Some time in the future, intel will be integrating a memory controller on their CPU as well.. but.. well, last I saw that was 2H 2007?

This makes sense for both companies though - Intel has huge economies of scale, and many more 300mm production lines than AMD does. It costs very little(relatively speaking) for them to build huge L2 caches.

AMD on the other hand, would be straining themselves by giving every chip 2-4MB of L2 cache, and would be even more expensive than they are. It takes less transistors and die space to give you an on-die memory controller than increasing L2 cache. And as a bonus, it makes L2 cache less important.

RE: HRM!!!
By Phynaz on 3/29/2006 5:04:25 PM , Rating: 3
I'm WAY too lazy to look up the details

You just invalidated your entire argument. Why do all the writing if it's based upon numbers you made up?

And memory latencies 2 times lower or better? I call BS - prove it.

RE: HRM!!!
By Xenoterranos on 3/29/2006 10:48:32 PM , Rating: 2
Pick up a computer architecture book, everything he says is basically correct. And besides, exact clock timing information for current tech chips is either A) very hard to get or B) Very hard to understand (underneath hundreds of pages in a whitepaper or whatnot). I suggest Computer Organization and Design by Patterson and Hennesy, the guys who practically invented the RISC arcitecture.
For the record, I think he was actually being generous on those numbers, and indeed intels FSB is orders of magnitude slower than L1 cache (read: registers). The point is that Intel has architechted the chips so that they very rarely need to go to main memory, and if so, those reads get done as fast as phyisically (I mean, actual physics here) possible.

RE: HRM!!!
By Trisped on 4/4/2006 1:21:24 PM , Rating: 2
I beleive registers are not Lv1 cash. Registers is where you work with the data, not where it is stored for easy access.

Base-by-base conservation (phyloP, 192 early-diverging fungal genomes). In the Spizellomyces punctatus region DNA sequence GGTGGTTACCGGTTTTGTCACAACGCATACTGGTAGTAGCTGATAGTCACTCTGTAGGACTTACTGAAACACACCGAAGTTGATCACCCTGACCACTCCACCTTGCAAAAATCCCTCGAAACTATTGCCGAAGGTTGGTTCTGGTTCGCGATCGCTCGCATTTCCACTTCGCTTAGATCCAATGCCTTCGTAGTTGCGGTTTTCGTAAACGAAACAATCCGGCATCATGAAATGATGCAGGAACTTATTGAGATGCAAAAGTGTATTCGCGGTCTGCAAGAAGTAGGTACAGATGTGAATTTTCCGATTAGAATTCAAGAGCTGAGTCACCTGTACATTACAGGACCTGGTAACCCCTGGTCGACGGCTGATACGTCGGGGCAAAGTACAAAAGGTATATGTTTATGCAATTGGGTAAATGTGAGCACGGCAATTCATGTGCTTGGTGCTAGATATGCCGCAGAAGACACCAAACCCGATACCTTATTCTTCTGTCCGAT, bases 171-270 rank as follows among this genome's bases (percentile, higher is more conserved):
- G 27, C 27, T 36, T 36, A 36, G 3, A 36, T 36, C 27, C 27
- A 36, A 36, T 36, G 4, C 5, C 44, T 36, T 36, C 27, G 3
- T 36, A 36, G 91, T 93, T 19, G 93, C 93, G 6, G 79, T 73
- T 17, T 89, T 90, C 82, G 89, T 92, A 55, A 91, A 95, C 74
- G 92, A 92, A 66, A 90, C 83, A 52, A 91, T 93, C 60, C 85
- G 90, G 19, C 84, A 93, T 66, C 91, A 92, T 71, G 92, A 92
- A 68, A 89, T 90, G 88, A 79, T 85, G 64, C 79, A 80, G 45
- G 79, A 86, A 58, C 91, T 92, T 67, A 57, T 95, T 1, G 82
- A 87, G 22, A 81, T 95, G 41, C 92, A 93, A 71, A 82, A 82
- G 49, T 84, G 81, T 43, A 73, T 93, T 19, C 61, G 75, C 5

RE: HRM!!!
By ShadowD on 3/30/2006 12:14:23 AM , Rating: 2
Lets see.. I have an AMD64 Opteron 146, and I just used Everest home edition to check my memory latency, oh look! I keep getting 35.4ns or less! And down the list of other systems, down below 4 AMD64+ Athlon systems and 1 Opteron 246 system, there is Intel at 78.9ns.

Seeing as the memory controller on my mobo is in a state of pre-death, and I have to run my RAM 30mhz slower than it can run, properly tuned AMD systems might be able to get below 30ns.

RE: HRM!!!
By Phynaz on 3/30/2006 11:39:26 AM , Rating: 2
Memory controller on the MB on an AMD system??

RE: HRM!!!
By dexvx on 3/29/2006 7:43:07 PM , Rating: 2
Rememeber, Core NEEDS big cache, K8 likes it too but can live pretty happily without it.

No, thats false.

The performance difference between Pentium-M/2MB Dothan to Celeron-M/1MB is about 10-15% at clock speed. Why do you think the Celeron-M/1MB can spank Mobile Sempron64's 100-200Mhz higher (not PR rating).

RE: HRM!!!
By ShadowD on 3/30/2006 12:22:53 AM , Rating: 2
2 x 1mb l2 is where diminished returns kicks in for the K8 architecture. 512kb is better than 256kb for games by something like 10-20% (depending on game), but an extra 512kb (1mb total) makes less than 10% difference (as in I remember seeing a few forum members on an OCing website attempt to find a benchmark where a plain 512kb extra L2 provided more than 10%, and from memory they didn't find any such benchmarks.

RE: HRM!!!
By ViRGE on 3/29/2006 3:20:55 PM , Rating: 2
You're a bit confused on the cache sizes there; the Core Duos always report their sizes as the total L2 cache, so using Intel's definition it's 512k(2x256k) and 1MB(2x512k). It still puts AMD behind by a factor of 4, but it keeps things in perspective.

RE: HRM!!!
By inthell on 3/29/2006 3:28:37 PM , Rating: 2
dude you're confused Core duo (Yonah) are 2x1MB L2 cache.

but keep in mind AMD has a MUCH larger L1 cache and also lower latency cache plus the integrated mem controller helps AMD as well

RE: HRM!!!
By Marmion on 3/29/2006 3:38:33 PM , Rating: 2
Dude! Core duo (Yonah) is 2mb cache, not 2x1mb! Its 'dynamicly' shared between the cores. If one core is doing all the work, then that core will get the full 2Mb, or however much it needs.

RE: HRM!!!
By Furen on 3/29/2006 3:50:35 PM , Rating: 2
Core Duo has a single, unified 2MB L2 cache. Unified caches have the advantage of not having duplicated data, as separate caches will. Also, K8s are not insensitive to caches at all. There are huge performance differences between a 256k Sempron and 1MB one. Sure, both perform pretty well but the 1MB L2 part will always outperform the sempron.

What's very nice about the decrease in L2 is that we'll probably see some cheap dual-core parts from AMD.

RE: HRM!!!
By saratoga on 3/29/2006 4:15:04 PM , Rating: 4